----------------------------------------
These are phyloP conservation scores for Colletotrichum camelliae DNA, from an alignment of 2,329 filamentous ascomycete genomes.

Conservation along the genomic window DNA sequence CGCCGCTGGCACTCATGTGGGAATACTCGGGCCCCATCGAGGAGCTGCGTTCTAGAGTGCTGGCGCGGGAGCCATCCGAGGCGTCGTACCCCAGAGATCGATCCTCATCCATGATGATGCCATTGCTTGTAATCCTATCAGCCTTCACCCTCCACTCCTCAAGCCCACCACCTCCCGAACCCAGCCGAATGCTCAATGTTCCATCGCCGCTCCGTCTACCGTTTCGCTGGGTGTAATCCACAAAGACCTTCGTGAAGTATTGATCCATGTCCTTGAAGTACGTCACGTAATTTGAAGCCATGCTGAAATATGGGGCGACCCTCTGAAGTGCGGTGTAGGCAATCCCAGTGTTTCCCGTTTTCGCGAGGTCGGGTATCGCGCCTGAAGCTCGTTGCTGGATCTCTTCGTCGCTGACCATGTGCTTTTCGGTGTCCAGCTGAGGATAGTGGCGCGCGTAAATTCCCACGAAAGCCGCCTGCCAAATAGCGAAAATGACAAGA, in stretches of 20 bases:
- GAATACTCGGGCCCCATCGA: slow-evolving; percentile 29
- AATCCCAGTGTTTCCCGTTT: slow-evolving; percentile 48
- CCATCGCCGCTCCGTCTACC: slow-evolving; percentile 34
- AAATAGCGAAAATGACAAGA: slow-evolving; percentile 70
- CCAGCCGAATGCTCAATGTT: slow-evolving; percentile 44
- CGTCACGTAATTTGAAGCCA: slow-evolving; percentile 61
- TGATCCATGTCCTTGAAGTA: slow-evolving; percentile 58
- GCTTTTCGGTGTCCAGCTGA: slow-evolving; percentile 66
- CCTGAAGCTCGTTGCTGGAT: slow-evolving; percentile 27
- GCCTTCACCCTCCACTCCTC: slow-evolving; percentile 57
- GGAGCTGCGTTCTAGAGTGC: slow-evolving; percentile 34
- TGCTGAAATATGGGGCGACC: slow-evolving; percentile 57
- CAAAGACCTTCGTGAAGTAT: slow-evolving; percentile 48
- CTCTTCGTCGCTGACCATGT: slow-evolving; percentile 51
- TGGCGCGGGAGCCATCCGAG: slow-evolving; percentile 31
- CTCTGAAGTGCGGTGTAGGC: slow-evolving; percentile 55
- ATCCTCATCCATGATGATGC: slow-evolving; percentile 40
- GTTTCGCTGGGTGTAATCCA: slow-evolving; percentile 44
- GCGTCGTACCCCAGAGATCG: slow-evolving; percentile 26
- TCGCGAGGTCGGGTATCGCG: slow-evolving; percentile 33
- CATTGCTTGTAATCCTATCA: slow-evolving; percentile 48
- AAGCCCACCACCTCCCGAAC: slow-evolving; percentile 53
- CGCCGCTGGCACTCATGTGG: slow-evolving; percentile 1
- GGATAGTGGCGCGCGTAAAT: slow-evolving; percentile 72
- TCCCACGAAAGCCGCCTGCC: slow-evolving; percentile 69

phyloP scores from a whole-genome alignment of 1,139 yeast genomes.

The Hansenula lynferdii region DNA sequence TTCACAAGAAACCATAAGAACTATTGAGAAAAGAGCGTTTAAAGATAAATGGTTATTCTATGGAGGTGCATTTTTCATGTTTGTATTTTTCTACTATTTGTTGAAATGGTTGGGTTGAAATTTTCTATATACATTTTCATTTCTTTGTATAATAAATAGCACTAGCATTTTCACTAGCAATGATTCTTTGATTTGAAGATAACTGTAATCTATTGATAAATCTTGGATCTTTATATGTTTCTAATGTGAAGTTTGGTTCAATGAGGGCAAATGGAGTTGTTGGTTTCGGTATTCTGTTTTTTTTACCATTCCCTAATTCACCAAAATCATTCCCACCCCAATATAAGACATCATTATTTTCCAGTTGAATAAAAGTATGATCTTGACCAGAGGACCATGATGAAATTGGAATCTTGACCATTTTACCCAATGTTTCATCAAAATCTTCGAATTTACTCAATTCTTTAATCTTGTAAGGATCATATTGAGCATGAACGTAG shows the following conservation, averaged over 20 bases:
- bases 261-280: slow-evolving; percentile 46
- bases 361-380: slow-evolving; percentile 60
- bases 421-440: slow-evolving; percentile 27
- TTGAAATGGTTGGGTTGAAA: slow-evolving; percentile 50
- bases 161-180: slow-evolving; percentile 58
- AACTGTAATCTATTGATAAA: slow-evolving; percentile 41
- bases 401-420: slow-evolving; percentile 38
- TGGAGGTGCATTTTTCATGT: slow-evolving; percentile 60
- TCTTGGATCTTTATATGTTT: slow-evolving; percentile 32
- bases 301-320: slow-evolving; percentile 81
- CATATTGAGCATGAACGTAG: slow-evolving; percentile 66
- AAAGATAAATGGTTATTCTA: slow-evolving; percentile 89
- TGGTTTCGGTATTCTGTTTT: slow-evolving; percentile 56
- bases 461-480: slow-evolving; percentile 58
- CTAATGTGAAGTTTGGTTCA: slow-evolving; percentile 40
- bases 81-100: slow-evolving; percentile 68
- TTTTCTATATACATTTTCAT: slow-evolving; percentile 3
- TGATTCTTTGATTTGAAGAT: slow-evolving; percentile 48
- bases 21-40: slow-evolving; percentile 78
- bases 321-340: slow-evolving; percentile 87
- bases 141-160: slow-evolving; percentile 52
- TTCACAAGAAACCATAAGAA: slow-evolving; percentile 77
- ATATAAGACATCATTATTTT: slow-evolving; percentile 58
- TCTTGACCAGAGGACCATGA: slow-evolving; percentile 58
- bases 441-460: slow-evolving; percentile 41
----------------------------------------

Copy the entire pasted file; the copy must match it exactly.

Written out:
These are phyloP conservation scores for Colletotrichum camelliae DNA, from an alignment of 2,329 filamentous ascomycete genomes.

Conservation along the genomic window DNA sequence CGCCGCTGGCACTCATGTGGGAATACTCGGGCCCCATCGAGGAGCTGCGTTCTAGAGTGCTGGCGCGGGAGCCATCCGAGGCGTCGTACCCCAGAGATCGATCCTCATCCATGATGATGCCATTGCTTGTAATCCTATCAGCCTTCACCCTCCACTCCTCAAGCCCACCACCTCCCGAACCCAGCCGAATGCTCAATGTTCCATCGCCGCTCCGTCTACCGTTTCGCTGGGTGTAATCCACAAAGACCTTCGTGAAGTATTGATCCATGTCCTTGAAGTACGTCACGTAATTTGAAGCCATGCTGAAATATGGGGCGACCCTCTGAAGTGCGGTGTAGGCAATCCCAGTGTTTCCCGTTTTCGCGAGGTCGGGTATCGCGCCTGAAGCTCGTTGCTGGATCTCTTCGTCGCTGACCATGTGCTTTTCGGTGTCCAGCTGAGGATAGTGGCGCGCGTAAATTCCCACGAAAGCCGCCTGCCAAATAGCGAAAATGACAAGA, in stretches of 20 bases:
- GAATACTCGGGCCCCATCGA: slow-evolving; percentile 29
- AATCCCAGTGTTTCCCGTTT: slow-evolving; percentile 48
- CCATCGCCGCTCCGTCTACC: slow-evolving; percentile 34
- AAATAGCGAAAATGACAAGA: slow-evolving; percentile 70
- CCAGCCGAATGCTCAATGTT: slow-evolving; percentile 44
- CGTCACGTAATTTGAAGCCA: slow-evolving; percentile 61
- TGATCCATGTCCTTGAAGTA: slow-evolving; percentile 58
- GCTTTTCGGTGTCCAGCTGA: slow-evolving; percentile 66
- CCTGAAGCTCGTTGCTGGAT: slow-evolving; percentile 27
- GCCTTCACCCTCCACTCCTC: slow-evolving; percentile 57
- GGAGCTGCGTTCTAGAGTGC: slow-evolving; percentile 34
- TGCTGAAATATGGGGCGACC: slow-evolving; percentile 57
- CAAAGACCTTCGTGAAGTAT: slow-evolving; percentile 48
- CTCTTCGTCGCTGACCATGT: slow-evolving; percentile 51
- TGGCGCGGGAGCCATCCGAG: slow-evolving; percentile 31
- CTCTGAAGTGCGGTGTAGGC: slow-evolving; percentile 55
- ATCCTCATCCATGATGATGC: slow-evolving; percentile 40
- GTTTCGCTGGGTGTAATCCA: slow-evolving; percentile 44
- GCGTCGTACCCCAGAGATCG: slow-evolving; percentile 26
- TCGCGAGGTCGGGTATCGCG: slow-evolving; percentile 33
- CATTGCTTGTAATCCTATCA: slow-evolving; percentile 48
- AAGCCCACCACCTCCCGAAC: slow-evolving; percentile 53
- CGCCGCTGGCACTCATGTGG: slow-evolving; percentile 1
- GGATAGTGGCGCGCGTAAAT: slow-evolving; percentile 72
- TCCCACGAAAGCCGCCTGCC: slow-evolving; percentile 69

phyloP scores from a whole-genome alignment of 1,139 yeast genomes.

The Hansenula lynferdii region DNA sequence TTCACAAGAAACCATAAGAACTATTGAGAAAAGAGCGTTTAAAGATAAATGGTTATTCTATGGAGGTGCATTTTTCATGTTTGTATTTTTCTACTATTTGTTGAAATGGTTGGGTTGAAATTTTCTATATACATTTTCATTTCTTTGTATAATAAATAGCACTAGCATTTTCACTAGCAATGATTCTTTGATTTGAAGATAACTGTAATCTATTGATAAATCTTGGATCTTTATATGTTTCTAATGTGAAGTTTGGTTCAATGAGGGCAAATGGAGTTGTTGGTTTCGGTATTCTGTTTTTTTTACCATTCCCTAATTCACCAAAATCATTCCCACCCCAATATAAGACATCATTATTTTCCAGTTGAATAAAAGTATGATCTTGACCAGAGGACCATGATGAAATTGGAATCTTGACCATTTTACCCAATGTTTCATCAAAATCTTCGAATTTACTCAATTCTTTAATCTTGTAAGGATCATATTGAGCATGAACGTAG shows the following conservation, averaged over 20 bases:
- bases 261-280: slow-evolving; percentile 46
- bases 361-380: slow-evolving; percentile 60
- bases 421-440: slow-evolving; percentile 27
- TTGAAATGGTTGGGTTGAAA: slow-evolving; percentile 50
- bases 161-180: slow-evolving; percentile 58
- AACTGTAATCTATTGATAAA: slow-evolving; percentile 41
- bases 401-420: slow-evolving; percentile 38
- TGGAGGTGCATTTTTCATGT: slow-evolving; percentile 60
- TCTTGGATCTTTATATGTTT: slow-evolving; percentile 32
- bases 301-320: slow-evolving; percentile 81
- CATATTGAGCATGAACGTAG: slow-evolving; percentile 66
- AAAGATAAATGGTTATTCTA: slow-evolving; percentile 89
- TGGTTTCGGTATTCTGTTTT: slow-evolving; percentile 56
- bases 461-480: slow-evolving; percentile 58
- CTAATGTGAAGTTTGGTTCA: slow-evolving; percentile 40
- bases 81-100: slow-evolving; percentile 68
- TTTTCTATATACATTTTCAT: slow-evolving; percentile 3
- TGATTCTTTGATTTGAAGAT: slow-evolving; percentile 48
- bases 21-40: slow-evolving; percentile 78
- bases 321-340: slow-evolving; percentile 87
- bases 141-160: slow-evolving; percentile 52
- TTCACAAGAAACCATAAGAA: slow-evolving; percentile 77
- ATATAAGACATCATTATTTT: slow-evolving; percentile 58
- TCTTGACCAGAGGACCATGA: slow-evolving; percentile 58
- bases 441-460: slow-evolving; percentile 41